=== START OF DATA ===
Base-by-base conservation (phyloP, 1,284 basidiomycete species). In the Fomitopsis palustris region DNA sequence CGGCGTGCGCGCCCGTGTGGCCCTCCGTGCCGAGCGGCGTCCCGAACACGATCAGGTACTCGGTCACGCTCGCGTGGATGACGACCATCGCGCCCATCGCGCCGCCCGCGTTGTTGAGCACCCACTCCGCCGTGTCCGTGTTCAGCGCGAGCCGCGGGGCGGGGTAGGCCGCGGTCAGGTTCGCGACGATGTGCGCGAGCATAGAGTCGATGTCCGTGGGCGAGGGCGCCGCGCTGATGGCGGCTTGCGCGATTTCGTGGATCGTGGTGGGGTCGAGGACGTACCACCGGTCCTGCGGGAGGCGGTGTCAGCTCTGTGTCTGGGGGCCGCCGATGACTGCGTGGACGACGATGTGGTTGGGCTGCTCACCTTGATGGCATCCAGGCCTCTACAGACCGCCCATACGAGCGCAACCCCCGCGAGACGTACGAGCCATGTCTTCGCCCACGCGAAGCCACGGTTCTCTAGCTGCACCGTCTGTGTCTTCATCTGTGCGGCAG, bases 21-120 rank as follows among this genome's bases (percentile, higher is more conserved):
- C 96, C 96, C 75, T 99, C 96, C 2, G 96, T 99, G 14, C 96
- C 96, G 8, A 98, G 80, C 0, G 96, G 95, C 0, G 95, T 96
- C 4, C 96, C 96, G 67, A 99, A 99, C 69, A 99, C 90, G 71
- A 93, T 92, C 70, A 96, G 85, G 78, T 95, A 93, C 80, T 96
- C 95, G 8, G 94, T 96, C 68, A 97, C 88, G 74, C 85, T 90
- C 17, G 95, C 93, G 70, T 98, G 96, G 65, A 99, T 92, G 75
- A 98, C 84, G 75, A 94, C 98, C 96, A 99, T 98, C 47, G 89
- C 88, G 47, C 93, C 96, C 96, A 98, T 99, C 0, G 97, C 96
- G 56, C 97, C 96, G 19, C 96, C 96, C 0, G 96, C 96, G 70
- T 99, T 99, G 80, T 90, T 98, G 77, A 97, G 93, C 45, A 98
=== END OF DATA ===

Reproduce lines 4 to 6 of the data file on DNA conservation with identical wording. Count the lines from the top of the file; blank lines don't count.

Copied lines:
- C 4, C 96, C 96, G 67, A 99, A 99, C 69, A 99, C 90, G 71
- A 93, T 92, C 70, A 96, G 85, G 78, T 95, A 93, C 80, T 96
- C 95, G 8, G 94, T 96, C 68, A 97, C 88, G 74, C 85, T 90